FDA expands booster eligibility to adolescents and shortens time needed after primary series


The agency also shortened the time needed before receiving a booster shot from at least six months after completion of the initial series to at least five months, for everyone 12 and older.

“Throughout the pandemic, as the virus that causes Covid-19 has continuously evolved, the need for the FDA to quickly adapt has meant using the best available science to make informed decisions with the health and safety of the American public in mind,” FDA Acting Commissioner Dr. Janet Woodcock said in a statement. “With the current wave of the omicron variant, it’s critical that we continue to take effective, life-saving preventative measures such as primary vaccination and boosters, mask wearing and social distancing to in order to effectively fight Covid-19.”

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Pfizer’s booster dose contains the same amount of the vaccine as the initial doses: 30 micrograms.

Adolescents ages 12 to 15 became eligible to receive their initial series of the Pfizer/BioNTech Covid-19 vaccine in mid-May, opening vaccinations up to about 17 million additional people.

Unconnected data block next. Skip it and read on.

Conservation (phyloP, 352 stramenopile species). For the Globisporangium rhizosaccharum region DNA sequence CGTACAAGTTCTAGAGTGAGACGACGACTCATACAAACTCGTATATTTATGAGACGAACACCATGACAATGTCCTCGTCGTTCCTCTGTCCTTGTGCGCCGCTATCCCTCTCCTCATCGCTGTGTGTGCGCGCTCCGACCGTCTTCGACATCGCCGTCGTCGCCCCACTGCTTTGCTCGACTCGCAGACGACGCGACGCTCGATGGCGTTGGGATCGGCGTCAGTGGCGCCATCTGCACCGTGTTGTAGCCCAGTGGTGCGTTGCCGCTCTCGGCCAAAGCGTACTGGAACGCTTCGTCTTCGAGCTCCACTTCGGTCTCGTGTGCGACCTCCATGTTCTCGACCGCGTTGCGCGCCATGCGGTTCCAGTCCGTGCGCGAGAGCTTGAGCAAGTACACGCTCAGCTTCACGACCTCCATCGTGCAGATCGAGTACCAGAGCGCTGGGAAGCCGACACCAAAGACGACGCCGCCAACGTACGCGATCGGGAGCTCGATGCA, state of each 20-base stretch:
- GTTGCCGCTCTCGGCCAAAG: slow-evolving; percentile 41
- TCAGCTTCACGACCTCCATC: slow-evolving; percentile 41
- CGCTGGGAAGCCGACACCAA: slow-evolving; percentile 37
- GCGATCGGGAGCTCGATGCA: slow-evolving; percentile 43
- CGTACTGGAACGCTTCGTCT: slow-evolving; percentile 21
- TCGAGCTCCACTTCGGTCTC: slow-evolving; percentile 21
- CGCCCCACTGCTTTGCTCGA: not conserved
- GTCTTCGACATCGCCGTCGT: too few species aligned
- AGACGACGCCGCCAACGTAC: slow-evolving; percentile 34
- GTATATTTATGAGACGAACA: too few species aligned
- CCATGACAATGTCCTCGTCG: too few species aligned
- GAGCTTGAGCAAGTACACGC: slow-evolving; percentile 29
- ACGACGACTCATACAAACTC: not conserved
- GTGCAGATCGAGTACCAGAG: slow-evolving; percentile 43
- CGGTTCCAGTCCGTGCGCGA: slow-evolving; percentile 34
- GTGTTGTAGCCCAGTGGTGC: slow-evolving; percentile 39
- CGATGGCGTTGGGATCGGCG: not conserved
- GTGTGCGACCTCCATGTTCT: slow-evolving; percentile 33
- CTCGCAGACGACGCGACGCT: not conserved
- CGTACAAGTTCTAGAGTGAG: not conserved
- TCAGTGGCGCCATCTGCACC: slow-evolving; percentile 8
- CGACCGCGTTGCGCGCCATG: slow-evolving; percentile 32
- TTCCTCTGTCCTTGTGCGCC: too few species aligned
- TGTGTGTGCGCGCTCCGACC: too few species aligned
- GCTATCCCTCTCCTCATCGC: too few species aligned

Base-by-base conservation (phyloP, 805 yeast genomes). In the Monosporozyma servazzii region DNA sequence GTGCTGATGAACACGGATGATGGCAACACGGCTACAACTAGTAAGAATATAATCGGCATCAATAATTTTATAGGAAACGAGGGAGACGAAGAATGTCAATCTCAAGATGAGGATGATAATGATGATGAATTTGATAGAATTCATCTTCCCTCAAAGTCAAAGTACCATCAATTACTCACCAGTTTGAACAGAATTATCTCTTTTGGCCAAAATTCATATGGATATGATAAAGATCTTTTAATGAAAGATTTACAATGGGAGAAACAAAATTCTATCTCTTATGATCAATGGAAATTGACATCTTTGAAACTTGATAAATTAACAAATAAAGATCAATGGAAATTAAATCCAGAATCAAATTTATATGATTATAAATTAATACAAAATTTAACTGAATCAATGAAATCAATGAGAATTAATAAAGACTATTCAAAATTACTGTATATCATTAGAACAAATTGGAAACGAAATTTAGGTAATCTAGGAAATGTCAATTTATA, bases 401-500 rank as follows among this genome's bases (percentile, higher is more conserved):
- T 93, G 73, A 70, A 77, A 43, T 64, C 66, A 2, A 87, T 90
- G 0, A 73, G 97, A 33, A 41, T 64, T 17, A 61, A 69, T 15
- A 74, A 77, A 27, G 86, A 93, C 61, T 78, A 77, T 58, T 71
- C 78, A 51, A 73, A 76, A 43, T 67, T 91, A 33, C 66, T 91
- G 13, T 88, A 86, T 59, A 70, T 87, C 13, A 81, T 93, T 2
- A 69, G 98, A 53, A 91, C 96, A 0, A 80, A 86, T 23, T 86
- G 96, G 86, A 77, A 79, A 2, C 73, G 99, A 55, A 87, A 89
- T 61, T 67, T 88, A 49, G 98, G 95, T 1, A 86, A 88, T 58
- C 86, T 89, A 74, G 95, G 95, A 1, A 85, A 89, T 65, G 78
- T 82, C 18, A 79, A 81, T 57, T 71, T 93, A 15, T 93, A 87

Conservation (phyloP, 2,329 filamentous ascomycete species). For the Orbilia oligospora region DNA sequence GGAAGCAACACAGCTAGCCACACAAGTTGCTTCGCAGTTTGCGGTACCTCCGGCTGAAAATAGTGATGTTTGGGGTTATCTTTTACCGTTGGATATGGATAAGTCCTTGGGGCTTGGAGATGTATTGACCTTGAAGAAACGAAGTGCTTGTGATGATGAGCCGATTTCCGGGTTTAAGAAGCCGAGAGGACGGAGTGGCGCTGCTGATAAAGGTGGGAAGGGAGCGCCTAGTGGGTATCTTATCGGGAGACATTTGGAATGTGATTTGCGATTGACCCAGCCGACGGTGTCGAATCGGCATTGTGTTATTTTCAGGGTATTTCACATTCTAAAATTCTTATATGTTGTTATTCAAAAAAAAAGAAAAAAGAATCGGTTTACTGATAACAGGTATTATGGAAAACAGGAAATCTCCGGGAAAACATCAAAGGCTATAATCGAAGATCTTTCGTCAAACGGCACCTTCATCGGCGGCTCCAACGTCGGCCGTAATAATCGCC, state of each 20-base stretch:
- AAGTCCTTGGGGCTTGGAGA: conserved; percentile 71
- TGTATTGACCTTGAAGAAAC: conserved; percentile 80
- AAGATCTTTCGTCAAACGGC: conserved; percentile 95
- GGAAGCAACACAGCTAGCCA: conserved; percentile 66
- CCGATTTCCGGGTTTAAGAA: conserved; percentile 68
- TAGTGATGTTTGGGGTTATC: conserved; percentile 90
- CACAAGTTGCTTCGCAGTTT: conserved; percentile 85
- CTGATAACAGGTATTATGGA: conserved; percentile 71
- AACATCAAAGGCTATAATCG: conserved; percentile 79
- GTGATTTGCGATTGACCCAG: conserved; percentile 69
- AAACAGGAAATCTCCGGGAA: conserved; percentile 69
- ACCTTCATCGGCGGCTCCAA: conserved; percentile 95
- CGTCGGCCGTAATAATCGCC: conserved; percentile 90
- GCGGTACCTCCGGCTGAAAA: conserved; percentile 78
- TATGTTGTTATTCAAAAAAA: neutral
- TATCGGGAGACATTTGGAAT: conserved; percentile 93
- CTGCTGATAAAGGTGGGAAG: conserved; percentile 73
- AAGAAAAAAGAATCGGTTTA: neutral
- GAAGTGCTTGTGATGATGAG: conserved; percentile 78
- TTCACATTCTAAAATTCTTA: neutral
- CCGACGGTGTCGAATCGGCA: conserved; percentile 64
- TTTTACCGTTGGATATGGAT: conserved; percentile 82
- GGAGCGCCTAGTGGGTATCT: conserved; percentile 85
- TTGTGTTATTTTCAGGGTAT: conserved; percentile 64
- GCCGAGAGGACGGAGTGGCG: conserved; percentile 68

Now, about half of the 12 to 15 population — about 8.7 million — is fully vaccinated, according to data from the US Centers for Disease Control and Prevention. About 5 million of them have been fully vaccinated for more than five months and are now eligible to receive a booster shot.

Children in this age group represent about 5% of the total US population. They account for about 4% of the fully vaccinated population in the US and about 3% of those eligible to receive a booster shot, according to the latest CDC data.

In October, the CDC recommended that everyone age 16 and up who completed their initial series of the Pfizer or Moderna vaccine at least six months ago receive a booster shot, along with those who received their initial Johnson & Johnson shot at least two months ago.

The FDA also authorized a third dose as part of the primary series for certain immunocompromised children ages 5 to 11, including those who have received an organ transplant.

Overall, about 68.8 million people are fully vaccinated and boosted against Covid-19. That’s less than half of the nearly 180 million people who are eligible to receive their booster shot and about a fifth of the total US population. And at least 69 million people ages 5 and up have not received their first dose of Covid-19 vaccine, according to the latest CDC data.

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